How white supremacist groups are targeting online gamers

Extremists craft narratives of persecution, oppression, and the need for heroic struggle. So do video games.

A college student playing the multi­player online video game RuneScape recently noticed another player using the name “G4s the Kykes.” He recognized something familiar in multiplayer gaming: the use of provocative anti-Semitic, racist, or sexist phrases to annoy and incite. He reckons that he sees such language thrown around by other players about every other day.

Like the vast majority of gamers, this student—whom we talked to as part of a research project we’re working on—simply wants to play the game and have fun. Unfortunately, multiplayer online games don’t just provide entertainment and friendly competition. They also provide a platform for jerks who like to find and troll “social justice warriors”—as well as for committed extremists who seek to normalize hate and recruit new members.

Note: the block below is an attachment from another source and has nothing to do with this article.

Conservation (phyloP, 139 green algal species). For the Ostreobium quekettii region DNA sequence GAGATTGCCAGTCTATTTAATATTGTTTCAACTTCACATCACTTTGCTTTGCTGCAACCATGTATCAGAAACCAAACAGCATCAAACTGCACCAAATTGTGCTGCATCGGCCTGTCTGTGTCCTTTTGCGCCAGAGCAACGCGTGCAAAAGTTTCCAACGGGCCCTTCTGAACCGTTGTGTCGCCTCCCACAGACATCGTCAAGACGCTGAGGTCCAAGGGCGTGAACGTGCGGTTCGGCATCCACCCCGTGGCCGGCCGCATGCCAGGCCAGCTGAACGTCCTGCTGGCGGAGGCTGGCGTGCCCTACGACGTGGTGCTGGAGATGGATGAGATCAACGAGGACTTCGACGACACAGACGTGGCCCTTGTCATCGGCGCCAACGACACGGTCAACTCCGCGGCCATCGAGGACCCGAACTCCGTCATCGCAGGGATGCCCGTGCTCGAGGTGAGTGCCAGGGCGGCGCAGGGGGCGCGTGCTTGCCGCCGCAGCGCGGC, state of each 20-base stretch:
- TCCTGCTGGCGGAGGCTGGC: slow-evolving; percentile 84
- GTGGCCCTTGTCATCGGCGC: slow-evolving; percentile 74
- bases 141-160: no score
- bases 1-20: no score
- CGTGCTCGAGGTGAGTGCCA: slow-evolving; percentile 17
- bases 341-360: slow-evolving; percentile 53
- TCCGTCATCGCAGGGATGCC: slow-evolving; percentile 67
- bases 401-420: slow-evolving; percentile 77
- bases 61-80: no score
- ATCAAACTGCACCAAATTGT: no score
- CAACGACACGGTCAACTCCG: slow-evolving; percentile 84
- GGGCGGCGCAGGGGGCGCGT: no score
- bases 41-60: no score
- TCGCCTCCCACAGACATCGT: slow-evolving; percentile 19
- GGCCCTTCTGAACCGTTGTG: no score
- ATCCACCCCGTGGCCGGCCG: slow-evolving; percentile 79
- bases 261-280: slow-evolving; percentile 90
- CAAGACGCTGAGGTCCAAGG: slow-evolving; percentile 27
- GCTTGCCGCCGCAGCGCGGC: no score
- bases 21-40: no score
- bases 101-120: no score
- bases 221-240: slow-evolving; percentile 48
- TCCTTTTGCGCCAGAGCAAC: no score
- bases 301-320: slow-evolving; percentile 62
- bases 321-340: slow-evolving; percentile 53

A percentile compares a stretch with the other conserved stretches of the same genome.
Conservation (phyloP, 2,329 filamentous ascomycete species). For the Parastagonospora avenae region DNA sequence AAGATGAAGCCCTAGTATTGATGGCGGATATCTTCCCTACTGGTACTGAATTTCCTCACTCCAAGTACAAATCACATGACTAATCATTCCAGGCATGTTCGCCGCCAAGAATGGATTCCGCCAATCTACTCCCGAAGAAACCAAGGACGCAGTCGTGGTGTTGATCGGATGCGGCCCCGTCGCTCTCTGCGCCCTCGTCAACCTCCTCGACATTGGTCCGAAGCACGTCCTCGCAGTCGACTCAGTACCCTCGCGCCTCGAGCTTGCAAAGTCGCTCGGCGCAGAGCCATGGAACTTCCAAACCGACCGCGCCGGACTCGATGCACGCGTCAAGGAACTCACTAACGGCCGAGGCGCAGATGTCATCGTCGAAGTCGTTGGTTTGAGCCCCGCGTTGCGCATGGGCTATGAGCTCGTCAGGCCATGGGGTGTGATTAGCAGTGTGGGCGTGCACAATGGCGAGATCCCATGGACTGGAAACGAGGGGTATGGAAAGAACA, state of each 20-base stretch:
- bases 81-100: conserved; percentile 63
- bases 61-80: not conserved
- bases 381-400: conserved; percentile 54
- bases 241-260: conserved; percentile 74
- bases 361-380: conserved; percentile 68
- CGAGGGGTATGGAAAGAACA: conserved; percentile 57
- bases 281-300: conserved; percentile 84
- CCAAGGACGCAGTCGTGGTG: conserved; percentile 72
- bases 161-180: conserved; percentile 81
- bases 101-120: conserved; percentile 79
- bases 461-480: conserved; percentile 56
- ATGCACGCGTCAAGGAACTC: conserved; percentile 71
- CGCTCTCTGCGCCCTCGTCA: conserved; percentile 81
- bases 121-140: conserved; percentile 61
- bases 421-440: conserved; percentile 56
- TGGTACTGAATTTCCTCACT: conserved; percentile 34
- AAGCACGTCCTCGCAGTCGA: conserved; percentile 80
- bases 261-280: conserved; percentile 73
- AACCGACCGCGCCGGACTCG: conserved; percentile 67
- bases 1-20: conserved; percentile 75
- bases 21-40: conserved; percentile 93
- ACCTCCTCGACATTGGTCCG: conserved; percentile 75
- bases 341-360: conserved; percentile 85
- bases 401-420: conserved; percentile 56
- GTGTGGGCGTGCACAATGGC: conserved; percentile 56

The use of video games to promote hate goes back many years. In the early 2000s a white supremacist organization created Ethnic Cleansing, a first-person shooter game that included a full array of stereotypes about Jews, Latinos, and African-Americans. Westboro Baptist Church offered an online game called Fags vs. Kids. Such enterprises remained very much on the fringes then. Today, extremists are comfortable in mainstream gaming.